Butchers Arms

Staffordshire - Audley

A historic pub interior of national importance

Listed Status: Not listed

Church Street
Audley
ST7 8DE

Tel: (01782) 722906

Email: thebutchersaudley@gmail.com

Website https://www.butchers.pub

Facebook https://www.facebook.com/328895621355656

Real Ale: Yes

Lunchtime Meals: Yes

Evening Meals: Yes

Public Transport: Near Bus Stop

Bus: Yes

View on: Whatpub

Rebuilt in 1933, this attractive brick-and-half-timbered pub has suffered few alterations. The entrance leads to a spacious corridor with panelling and quarry-tiled flooring, the latter continuing into the small public bar on the right. This has an impressive ceiling, divided into three deep compartments and with rich cornices bearing grapes and Tudor roses. The counter is original, albeit with a new top. It has recently (2021) been redecorated with a grey/blue colour scheme and green re-upholstery on the bench seating. Further back, the larger lounge also has a triple-compartmented ceiling and a similar frieze. Also on show are a Tudor-style fireplace (with heraldic crest above), good dado panelling and a counter ornamented with fleur-de-lys (but again a new top). Again, there has been recent re-decoration and the wood-slatting on the back wall will not please everyone. Rear left is the smoke room, still with original fireplace, fixed seating and bell-pushes; here the rather simpler ceiling has a border with oak leaves. In the large upstairs function room, only the fireplace is from 1933. The pub was built with an early form of electric-powered air conditioning and the vents can still be seen in the public rooms. The only major loss is the off-sales on the right side.

Rebuilt in 1933, the new facade was set back some three feet from the original - evidenced by before and after photos framed in the Public bar. Features celebrate the local landowning family. This sizeable 1930s brick built pub is little altered with three rooms. There is a splendid hall from the front door (a 1970s replacement) with 1930s fielded panelling and a tiled floor. The door to the servery for staff has a sliding leaded window, shelf and a ‘2’ on it. On the front right is the Public Bar with ‘1’ on the door, which has lost its leaded glass panel. The most distinct feature is the three sectioned ceiling with a cornice of grapes and Tudor rose (symbols on the Bouchier family crest). There is more fielded panelling around the walls, a tiled floor, what looks like the original counter but with a new top and the brick fireplace has been replaced. Originally the bar back went half way across the servery with a gap for staff i.e. part of the bar back fitting was removed in the 1980s. There is a piece of modern shelving on the outside wall side. Recent redecoration (2021) intoduced a gre/blue colour scheme and green re-upholstery on the bench seating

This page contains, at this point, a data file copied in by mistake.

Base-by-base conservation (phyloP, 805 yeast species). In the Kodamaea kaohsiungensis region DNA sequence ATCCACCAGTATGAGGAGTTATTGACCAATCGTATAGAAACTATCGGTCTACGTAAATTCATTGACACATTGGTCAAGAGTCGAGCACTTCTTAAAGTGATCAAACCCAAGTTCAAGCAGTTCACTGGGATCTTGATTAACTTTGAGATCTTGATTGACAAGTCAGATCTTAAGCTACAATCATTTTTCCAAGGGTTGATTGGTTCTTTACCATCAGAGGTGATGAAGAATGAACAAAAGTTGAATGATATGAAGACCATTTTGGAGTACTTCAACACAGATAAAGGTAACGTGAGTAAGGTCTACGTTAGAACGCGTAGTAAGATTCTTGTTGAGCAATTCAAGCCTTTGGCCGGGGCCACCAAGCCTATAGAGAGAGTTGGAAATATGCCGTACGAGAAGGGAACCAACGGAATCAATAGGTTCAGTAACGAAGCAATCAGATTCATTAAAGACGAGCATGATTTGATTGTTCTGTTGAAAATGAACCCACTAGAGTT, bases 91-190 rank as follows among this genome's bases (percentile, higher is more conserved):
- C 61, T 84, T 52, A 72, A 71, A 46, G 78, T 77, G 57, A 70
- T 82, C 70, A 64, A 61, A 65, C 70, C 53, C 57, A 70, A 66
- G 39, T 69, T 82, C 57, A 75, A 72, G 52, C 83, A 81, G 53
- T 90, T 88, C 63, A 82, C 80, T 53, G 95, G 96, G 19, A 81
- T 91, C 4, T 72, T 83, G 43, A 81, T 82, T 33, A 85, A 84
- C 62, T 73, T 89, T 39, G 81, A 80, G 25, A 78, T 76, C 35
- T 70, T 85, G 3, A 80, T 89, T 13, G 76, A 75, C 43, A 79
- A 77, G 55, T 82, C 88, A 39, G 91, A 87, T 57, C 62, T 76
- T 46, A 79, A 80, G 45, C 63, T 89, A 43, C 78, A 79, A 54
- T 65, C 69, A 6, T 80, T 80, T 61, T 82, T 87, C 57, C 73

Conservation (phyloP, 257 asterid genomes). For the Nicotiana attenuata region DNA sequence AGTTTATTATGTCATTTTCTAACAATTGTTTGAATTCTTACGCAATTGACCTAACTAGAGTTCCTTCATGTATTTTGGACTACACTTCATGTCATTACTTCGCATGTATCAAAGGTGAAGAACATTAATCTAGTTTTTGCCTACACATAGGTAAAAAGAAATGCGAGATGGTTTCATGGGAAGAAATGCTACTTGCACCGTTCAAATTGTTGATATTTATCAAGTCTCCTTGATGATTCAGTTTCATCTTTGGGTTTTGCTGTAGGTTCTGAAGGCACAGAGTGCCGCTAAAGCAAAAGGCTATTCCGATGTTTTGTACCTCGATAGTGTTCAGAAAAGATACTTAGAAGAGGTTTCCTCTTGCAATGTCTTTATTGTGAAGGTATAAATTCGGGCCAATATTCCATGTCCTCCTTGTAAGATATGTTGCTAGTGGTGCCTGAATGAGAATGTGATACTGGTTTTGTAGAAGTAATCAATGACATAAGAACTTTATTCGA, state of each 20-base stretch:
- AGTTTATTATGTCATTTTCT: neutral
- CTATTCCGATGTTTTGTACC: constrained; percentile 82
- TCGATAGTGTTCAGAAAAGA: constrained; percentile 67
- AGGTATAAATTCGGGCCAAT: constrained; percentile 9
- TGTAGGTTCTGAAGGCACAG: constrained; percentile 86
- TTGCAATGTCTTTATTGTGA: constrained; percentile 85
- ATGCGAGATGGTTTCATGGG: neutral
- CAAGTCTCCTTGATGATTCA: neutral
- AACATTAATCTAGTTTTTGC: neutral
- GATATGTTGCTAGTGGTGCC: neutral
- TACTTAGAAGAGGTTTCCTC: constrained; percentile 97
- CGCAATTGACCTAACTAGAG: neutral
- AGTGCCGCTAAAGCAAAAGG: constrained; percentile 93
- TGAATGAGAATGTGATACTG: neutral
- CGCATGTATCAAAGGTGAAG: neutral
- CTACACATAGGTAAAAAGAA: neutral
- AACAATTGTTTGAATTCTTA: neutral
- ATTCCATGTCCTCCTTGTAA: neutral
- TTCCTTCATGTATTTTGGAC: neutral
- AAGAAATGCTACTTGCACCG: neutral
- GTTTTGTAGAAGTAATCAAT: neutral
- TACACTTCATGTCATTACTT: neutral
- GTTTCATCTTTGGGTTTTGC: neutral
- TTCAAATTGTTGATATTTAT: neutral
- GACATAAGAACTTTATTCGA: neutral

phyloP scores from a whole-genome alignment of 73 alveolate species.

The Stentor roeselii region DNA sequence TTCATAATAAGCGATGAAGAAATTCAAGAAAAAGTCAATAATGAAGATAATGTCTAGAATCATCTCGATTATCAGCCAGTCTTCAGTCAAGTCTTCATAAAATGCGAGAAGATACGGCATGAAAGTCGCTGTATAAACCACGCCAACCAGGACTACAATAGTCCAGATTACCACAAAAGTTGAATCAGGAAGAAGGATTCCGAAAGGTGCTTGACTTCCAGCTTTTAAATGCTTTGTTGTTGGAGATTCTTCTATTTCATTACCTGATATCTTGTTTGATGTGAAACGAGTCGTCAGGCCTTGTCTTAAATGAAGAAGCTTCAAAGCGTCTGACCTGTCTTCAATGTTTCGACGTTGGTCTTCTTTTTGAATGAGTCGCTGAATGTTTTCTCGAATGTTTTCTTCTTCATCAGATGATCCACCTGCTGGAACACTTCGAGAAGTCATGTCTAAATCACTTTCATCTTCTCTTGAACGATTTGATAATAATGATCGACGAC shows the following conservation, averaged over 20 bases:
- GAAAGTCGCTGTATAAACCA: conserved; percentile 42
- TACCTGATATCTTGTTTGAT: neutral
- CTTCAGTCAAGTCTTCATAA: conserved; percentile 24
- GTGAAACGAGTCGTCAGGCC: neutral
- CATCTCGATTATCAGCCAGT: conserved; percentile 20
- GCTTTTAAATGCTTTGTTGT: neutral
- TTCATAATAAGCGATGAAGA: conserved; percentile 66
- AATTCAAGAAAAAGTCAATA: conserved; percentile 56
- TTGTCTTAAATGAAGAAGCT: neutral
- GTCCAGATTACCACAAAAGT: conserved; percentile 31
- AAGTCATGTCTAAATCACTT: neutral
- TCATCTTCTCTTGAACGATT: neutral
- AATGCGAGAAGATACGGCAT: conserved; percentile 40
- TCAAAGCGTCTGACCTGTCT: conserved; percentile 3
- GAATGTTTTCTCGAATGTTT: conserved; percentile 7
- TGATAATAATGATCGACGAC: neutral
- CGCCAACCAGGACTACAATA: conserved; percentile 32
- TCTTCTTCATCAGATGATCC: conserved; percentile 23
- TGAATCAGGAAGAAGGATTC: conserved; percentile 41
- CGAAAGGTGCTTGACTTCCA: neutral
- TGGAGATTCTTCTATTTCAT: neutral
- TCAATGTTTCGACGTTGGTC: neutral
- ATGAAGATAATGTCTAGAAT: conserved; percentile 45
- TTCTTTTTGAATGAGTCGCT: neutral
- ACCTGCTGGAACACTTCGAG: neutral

On the rear right is the lounge still with its ‘Lounge’ leaded panel and ‘3’ on the door. It too has a three sectioned ceiling with a cornice of grapes and Tudor rose symbols and 1930s dado panelling. Above the Tudor shaped stone arch fireplace is a plaster crest of the Bouchier family (Lord Audley married into the Bouchier family). The original counter has Fleur-de-lys symbols but a new Formica top and the fixed seating looks like a modern addition rather than a replacement. At the rear of the lounge is the inner Off Sales door with ‘5’ on it (which has been moved from where there is now a wine display in the servery) forming part of a partition wall, together with the original exterior doors! The partition wall was added to create space for the kitchen behind. The exterior off sales door can be seen by walking down a path alongside the pub. This room, too, has been recently redecorated and the wood slatting on the back wall is not especially in keeping with the rest of the decor. The rear left room has ‘Smoke Room’ in the leaded panel in the door and a ‘4’ on it and is now used for diners. It retains its original 1930s brick and wood surround fireplace, original fixed seating all around (re-upholstered with red moquette in the 1980's) and bell pushes. The gents has floor to ceiling fielded panelled walls in the ante room, but the toilets themselves are modernised.

A dado of fielded panelling runs up the staircase to the first floor where the function room has a 1930s brick fireplace, the bar looks like a early 1970s addition as is the fixed seating. The pub was built with an early form of air conditioning driven by electricity - the air extractor is in the loft and the licensee believes it could still work. Look for the vents above the public bar counter, lounge counter and in the function room, also circular wall vents in all three downstairs rooms. Although the front windows are modern uPVC, they are a copy of the original ones and set into the original "tongue and groove" brick window stanchions, which were carefully dismantled and then reassembled with the new double glazed units. It is closed lunchtimes Mon to Sat; opens at 7 (6 Thu – pie night) to 11; Sun 12 to 3; 7 to 10.30.

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